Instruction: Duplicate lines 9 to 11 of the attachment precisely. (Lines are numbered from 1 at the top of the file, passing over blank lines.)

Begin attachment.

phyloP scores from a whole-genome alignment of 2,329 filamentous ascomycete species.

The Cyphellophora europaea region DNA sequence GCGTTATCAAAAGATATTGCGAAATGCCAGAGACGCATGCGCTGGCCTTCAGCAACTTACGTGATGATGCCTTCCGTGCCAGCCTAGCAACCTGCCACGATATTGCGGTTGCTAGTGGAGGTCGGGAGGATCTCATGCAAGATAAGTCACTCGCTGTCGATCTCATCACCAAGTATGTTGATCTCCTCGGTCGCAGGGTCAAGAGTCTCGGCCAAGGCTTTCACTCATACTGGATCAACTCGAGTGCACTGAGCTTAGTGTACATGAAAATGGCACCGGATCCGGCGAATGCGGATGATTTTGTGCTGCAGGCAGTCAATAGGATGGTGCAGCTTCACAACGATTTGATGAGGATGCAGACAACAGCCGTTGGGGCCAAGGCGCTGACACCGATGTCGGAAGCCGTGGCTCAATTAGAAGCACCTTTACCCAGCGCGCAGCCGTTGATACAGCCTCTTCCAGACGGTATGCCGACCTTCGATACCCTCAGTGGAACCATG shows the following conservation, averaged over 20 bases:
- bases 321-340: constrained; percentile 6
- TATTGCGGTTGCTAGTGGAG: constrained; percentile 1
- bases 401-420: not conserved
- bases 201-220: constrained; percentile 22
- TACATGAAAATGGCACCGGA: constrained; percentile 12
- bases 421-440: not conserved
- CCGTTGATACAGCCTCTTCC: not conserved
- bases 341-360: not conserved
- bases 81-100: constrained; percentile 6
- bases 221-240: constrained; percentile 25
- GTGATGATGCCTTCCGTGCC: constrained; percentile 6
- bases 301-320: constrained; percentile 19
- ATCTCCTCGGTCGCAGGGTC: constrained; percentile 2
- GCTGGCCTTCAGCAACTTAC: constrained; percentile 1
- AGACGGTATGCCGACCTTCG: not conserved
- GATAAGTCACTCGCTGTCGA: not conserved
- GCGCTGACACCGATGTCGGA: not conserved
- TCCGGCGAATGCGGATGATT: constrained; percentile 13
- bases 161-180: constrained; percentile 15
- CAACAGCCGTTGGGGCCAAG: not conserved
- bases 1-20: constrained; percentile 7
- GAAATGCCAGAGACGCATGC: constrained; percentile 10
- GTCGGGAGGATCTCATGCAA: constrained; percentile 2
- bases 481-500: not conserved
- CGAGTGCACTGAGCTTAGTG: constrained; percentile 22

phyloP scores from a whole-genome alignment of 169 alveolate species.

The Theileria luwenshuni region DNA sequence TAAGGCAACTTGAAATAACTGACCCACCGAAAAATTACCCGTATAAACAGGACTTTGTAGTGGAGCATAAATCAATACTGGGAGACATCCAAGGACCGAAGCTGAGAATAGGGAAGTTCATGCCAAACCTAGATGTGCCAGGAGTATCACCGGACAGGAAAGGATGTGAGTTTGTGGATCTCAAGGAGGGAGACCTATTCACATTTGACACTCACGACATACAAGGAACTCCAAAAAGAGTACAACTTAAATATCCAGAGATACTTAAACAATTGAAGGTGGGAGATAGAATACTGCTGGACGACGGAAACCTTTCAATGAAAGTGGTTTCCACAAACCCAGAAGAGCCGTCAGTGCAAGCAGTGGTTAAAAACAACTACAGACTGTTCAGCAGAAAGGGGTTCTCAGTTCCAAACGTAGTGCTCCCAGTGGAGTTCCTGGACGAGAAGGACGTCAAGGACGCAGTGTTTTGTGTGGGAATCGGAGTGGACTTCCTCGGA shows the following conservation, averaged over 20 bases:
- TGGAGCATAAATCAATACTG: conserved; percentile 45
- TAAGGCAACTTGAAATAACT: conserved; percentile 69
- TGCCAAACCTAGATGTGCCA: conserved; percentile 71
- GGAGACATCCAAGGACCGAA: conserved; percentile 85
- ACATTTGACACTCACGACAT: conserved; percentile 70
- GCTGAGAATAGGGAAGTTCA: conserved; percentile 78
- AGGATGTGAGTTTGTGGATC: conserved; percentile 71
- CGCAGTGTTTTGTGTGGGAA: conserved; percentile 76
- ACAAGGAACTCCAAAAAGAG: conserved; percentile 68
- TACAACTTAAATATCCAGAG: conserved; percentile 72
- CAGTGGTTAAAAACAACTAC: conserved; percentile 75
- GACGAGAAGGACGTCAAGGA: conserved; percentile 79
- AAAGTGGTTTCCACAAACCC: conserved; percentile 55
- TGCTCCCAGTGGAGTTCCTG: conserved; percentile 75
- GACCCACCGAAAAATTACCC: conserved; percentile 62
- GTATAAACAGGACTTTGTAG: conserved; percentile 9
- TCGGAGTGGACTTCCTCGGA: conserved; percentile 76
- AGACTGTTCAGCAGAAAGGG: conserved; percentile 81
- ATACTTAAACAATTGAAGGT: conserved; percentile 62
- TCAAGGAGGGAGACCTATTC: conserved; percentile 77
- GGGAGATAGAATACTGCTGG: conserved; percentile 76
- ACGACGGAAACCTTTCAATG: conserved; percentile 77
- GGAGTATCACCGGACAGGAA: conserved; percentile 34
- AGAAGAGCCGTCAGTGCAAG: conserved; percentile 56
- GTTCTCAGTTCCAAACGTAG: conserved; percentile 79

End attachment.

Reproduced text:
- CCGTTGATACAGCCTCTTCC: not conserved
- bases 341-360: not conserved
- bases 81-100: constrained; percentile 6